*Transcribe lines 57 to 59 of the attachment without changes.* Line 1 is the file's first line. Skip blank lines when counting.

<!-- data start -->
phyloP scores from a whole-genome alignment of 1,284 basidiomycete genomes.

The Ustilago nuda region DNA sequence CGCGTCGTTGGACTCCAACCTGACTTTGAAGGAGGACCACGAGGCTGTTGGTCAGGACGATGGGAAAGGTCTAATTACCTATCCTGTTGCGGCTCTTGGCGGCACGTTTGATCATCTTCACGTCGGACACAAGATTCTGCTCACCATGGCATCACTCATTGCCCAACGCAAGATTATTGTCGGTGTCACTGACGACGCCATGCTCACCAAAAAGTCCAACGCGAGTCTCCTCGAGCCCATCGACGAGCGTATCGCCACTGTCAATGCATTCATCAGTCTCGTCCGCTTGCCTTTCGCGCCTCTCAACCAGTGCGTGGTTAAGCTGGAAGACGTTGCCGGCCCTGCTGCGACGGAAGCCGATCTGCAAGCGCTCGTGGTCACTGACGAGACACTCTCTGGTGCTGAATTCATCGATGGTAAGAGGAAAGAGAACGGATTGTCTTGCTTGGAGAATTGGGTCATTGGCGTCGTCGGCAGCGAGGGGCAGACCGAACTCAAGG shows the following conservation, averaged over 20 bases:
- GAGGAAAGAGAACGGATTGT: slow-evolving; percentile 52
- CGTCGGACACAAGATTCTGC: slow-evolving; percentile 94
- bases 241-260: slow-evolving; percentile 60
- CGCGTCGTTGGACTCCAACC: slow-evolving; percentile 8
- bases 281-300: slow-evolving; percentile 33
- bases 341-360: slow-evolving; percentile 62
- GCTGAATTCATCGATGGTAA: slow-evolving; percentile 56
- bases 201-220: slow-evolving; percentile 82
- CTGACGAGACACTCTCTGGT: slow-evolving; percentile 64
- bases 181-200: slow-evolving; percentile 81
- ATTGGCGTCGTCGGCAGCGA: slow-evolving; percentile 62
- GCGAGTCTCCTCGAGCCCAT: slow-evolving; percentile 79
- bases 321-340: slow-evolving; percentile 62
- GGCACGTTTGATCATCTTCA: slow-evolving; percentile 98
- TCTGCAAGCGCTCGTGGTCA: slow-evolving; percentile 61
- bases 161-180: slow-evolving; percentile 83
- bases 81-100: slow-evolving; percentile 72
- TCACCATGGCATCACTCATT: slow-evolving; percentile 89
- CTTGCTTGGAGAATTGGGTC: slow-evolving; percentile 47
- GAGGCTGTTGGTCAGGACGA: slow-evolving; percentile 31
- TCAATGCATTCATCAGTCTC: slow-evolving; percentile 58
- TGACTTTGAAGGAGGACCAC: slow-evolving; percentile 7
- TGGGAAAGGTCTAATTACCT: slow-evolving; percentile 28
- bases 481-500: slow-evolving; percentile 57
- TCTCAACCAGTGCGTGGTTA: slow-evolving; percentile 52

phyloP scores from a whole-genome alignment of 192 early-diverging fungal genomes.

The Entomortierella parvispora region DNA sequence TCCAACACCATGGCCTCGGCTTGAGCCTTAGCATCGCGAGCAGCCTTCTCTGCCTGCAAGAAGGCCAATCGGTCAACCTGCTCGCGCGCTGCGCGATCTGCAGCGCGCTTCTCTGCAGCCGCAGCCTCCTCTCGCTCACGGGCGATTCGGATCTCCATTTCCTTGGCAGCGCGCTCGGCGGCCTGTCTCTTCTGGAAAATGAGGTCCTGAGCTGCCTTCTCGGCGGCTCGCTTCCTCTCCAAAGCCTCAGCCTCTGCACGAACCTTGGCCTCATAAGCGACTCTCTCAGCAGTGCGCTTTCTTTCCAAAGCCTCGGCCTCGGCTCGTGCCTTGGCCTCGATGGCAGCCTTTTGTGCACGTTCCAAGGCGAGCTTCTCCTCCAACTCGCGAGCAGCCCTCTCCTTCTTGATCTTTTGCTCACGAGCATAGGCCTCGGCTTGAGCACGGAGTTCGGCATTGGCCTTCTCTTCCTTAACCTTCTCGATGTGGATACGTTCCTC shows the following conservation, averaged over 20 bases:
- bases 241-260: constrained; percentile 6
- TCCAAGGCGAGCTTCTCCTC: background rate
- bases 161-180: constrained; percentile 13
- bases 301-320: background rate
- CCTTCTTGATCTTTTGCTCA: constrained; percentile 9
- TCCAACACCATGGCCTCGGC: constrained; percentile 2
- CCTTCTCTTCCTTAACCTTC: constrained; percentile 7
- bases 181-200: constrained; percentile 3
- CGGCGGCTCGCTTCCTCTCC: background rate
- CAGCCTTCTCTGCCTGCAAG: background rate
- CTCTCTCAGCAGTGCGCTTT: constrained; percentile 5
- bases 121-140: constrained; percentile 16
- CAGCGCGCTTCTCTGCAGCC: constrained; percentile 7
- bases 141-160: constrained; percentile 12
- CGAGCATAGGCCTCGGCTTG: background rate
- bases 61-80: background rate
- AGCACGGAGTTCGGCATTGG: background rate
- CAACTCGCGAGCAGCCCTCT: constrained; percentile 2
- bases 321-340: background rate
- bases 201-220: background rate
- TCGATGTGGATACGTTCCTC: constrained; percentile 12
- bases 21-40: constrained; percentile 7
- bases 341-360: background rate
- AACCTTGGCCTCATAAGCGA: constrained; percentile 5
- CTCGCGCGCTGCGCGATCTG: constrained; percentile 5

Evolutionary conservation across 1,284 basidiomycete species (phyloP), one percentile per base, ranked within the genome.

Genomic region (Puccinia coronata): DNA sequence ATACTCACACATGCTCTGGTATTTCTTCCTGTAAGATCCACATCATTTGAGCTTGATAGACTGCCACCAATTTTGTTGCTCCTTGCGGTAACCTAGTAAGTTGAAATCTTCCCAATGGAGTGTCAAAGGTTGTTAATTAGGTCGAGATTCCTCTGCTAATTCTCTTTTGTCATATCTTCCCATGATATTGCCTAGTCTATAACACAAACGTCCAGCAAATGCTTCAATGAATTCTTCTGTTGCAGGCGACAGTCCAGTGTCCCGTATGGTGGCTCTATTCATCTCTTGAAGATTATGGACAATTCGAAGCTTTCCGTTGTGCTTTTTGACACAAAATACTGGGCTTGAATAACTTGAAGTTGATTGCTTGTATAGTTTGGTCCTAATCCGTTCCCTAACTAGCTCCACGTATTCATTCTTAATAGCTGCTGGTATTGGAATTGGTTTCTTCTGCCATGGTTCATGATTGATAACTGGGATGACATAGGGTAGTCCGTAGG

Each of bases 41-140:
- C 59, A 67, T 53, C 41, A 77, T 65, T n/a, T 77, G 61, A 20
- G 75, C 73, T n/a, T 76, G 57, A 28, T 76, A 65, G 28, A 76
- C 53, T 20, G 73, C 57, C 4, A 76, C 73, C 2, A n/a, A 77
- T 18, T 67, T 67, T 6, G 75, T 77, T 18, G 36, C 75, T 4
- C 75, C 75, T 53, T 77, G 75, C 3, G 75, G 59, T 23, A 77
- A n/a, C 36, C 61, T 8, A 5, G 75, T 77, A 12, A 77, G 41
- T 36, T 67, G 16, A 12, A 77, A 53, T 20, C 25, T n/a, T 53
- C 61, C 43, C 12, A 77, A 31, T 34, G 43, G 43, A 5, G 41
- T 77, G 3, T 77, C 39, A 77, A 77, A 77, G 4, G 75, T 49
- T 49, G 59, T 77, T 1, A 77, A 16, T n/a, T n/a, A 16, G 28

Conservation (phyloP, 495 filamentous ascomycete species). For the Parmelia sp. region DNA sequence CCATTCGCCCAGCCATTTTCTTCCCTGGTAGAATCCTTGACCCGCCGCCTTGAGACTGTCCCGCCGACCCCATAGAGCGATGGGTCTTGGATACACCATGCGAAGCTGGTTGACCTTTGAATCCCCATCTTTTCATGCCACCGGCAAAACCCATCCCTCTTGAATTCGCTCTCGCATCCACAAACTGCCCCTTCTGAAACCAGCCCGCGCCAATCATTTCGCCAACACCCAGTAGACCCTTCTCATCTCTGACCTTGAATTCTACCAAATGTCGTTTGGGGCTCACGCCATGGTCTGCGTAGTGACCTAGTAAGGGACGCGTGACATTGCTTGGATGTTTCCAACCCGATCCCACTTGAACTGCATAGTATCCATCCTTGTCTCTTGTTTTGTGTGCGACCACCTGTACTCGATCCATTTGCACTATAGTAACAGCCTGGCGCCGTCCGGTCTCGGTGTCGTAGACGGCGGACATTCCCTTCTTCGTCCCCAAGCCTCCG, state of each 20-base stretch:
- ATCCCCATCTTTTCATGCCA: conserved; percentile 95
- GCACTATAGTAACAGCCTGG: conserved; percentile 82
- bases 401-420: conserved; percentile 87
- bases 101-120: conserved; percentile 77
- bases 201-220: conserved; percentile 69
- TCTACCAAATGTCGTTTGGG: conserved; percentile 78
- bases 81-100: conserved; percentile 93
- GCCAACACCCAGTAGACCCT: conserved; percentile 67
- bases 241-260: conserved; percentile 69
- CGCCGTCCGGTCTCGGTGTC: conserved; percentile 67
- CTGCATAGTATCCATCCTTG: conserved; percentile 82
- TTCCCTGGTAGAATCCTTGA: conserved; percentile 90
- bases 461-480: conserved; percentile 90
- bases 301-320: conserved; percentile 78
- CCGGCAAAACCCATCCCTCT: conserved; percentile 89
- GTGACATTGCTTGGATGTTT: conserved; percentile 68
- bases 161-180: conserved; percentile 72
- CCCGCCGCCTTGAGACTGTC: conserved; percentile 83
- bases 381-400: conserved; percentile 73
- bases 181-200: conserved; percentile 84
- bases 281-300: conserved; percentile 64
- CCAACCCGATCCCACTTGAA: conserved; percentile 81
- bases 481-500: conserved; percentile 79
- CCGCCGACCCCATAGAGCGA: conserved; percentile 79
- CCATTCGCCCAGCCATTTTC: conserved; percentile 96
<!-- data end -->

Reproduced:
Each of bases 41-140:
- C 59, A 67, T 53, C 41, A 77, T 65, T n/a, T 77, G 61, A 20
- G 75, C 73, T n/a, T 76, G 57, A 28, T 76, A 65, G 28, A 76